The Subject of Cinema
Shortly after the beginning of the war in Iraq, as the insurgency emerged as a serious threat to the American war effort, U.S. military commanders started screening The Battle of Algiers to troops in hopes of shedding some light on understanding and successfully waging a counter-insurgency campaign. Gillo Pontecorvo's classic and controversial film reads like documentary and remains to this day one of the most vital records of the battle between French Colonialism and the Algerian resistance movement, despite the fact that it is a fictional piece. But there is something about film that reaches us on a level that often times no other media can achieve. The combination of sight, sound, time and character - when executed well - has an almost immediate and often indelible impact on both our emotions and intellects.
The French Education Ministry has announced a plan to make some 200 films available online for secondary school students throughout France. While cinema is taught in some of the wealthier, elite high schools in France, the cine-lycee project will make these films available through the Internet to all students in France. The initiative hopes to provide students with not only exposure to France's own brilliant and varied cinematic tradition, but also with access to global cinema and thus a greater global perspective.
I think we should implement similar programs here in the U.S. Hollywood hosts the largest and most globally successful film industry in the world. And while it is mostly the blockbusters, screwball comedies and happy-ending romances that make their way to the local and global cineplexes, our own American cinematic canon contains numerous artists whose influence and vision has left deep footprints in our culture.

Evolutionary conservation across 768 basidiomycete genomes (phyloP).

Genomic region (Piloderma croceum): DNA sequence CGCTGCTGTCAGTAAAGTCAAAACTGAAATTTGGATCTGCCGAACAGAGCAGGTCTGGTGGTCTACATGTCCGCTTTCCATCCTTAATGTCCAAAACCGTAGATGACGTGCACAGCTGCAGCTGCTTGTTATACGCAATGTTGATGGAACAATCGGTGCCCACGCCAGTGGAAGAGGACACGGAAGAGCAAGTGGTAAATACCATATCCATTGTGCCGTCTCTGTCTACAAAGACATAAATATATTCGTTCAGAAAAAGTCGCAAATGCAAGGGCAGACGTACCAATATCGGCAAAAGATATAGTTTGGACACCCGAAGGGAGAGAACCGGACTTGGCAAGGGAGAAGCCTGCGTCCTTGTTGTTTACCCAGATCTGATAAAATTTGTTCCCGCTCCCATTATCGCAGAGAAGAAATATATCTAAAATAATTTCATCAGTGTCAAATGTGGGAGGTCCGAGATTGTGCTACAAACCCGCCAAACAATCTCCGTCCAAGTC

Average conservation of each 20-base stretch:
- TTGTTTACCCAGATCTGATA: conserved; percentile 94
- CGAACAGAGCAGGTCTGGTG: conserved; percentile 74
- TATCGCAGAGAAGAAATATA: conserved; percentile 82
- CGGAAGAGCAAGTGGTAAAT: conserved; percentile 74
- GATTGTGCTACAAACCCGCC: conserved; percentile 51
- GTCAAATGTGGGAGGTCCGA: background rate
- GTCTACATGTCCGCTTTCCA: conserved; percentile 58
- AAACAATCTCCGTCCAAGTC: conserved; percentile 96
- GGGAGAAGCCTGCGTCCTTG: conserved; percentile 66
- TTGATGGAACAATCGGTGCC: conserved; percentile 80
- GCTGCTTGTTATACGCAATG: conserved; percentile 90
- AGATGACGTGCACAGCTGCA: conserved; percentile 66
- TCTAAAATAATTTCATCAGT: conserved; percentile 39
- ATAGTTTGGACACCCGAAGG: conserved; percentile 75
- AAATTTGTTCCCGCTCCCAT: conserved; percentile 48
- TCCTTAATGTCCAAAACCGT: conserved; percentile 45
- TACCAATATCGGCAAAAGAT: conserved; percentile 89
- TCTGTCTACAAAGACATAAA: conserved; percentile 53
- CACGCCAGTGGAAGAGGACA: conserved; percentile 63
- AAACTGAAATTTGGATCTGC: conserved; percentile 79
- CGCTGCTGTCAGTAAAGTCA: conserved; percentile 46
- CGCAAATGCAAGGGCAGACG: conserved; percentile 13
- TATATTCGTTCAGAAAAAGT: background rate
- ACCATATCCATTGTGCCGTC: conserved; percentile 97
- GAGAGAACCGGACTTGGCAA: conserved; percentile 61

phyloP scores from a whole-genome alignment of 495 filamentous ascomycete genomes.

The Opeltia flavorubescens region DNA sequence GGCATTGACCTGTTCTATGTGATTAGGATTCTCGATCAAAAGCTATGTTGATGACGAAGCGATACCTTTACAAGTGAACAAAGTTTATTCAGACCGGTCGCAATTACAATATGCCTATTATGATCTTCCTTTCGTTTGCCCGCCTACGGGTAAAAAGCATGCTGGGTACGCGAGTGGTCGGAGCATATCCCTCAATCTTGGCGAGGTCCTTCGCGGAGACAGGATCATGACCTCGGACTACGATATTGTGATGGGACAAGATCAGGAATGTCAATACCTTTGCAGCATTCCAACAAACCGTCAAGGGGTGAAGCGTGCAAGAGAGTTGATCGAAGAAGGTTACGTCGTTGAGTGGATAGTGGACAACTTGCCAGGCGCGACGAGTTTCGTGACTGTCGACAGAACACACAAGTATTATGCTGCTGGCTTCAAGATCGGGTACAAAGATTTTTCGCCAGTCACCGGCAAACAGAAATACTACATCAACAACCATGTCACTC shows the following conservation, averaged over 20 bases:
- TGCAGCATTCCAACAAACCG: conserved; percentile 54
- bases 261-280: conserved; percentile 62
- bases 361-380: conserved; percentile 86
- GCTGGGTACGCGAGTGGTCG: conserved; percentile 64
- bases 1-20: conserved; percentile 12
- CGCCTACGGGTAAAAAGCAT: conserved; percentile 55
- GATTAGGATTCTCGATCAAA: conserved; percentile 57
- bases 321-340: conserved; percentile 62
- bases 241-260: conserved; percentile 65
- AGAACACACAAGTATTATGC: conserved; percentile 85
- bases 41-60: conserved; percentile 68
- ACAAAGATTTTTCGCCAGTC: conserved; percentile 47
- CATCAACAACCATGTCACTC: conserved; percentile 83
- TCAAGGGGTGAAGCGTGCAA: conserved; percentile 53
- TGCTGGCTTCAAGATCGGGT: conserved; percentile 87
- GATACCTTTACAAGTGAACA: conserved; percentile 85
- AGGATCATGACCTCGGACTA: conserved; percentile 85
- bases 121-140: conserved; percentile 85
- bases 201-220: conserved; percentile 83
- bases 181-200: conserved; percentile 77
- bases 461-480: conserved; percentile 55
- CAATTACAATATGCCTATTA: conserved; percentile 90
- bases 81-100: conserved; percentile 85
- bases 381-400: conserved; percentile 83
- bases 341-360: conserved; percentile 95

Film simultaneously reflects who we are as a society, as well as shed light on the marginal and hidden aspects of our culture and what it may become. Charlie Chaplin's tramp in "Modern Times" examined the comic/tragic anxiety of the modern industrial age; The films of the Cohen brothers shed light on the American obsession for personal power and its consequences; even recent films like "The Hangover" and "Knocked Up" speak to the suspended state of adolescence of the contemporary American man child. And thematic investigations aside, innumerable writers, directors, cinematographers and actors have filled our imaginations with beautiful and unique images that have influenced our language, our visual culture, and even our often unconscious aesthetic values.
And that is just America. Exposure to world cinema can provide our students with intimate and complex portraits of the human condition from anywhere on the globe. It has been said that Americans learn geography only after the U.S. military starts the air war, and CNN shows maps of the war zone on the nightly news. Perhaps cinema can provide an opportunity for our students to learn about the people who inhabit all of those distant and opaque places, and lend a new sensitivity to our global understanding.
In this time of economic struggle, as schools across the nation slash budgets for arts and music education, the French cine-lycee project provides an affordable example of cultural education. Math, science and reading are certainly vital in assuring our continued prosperity, and ultimately survival. However, without understanding expressions of culture, beauty and creativity, what good is prosperity?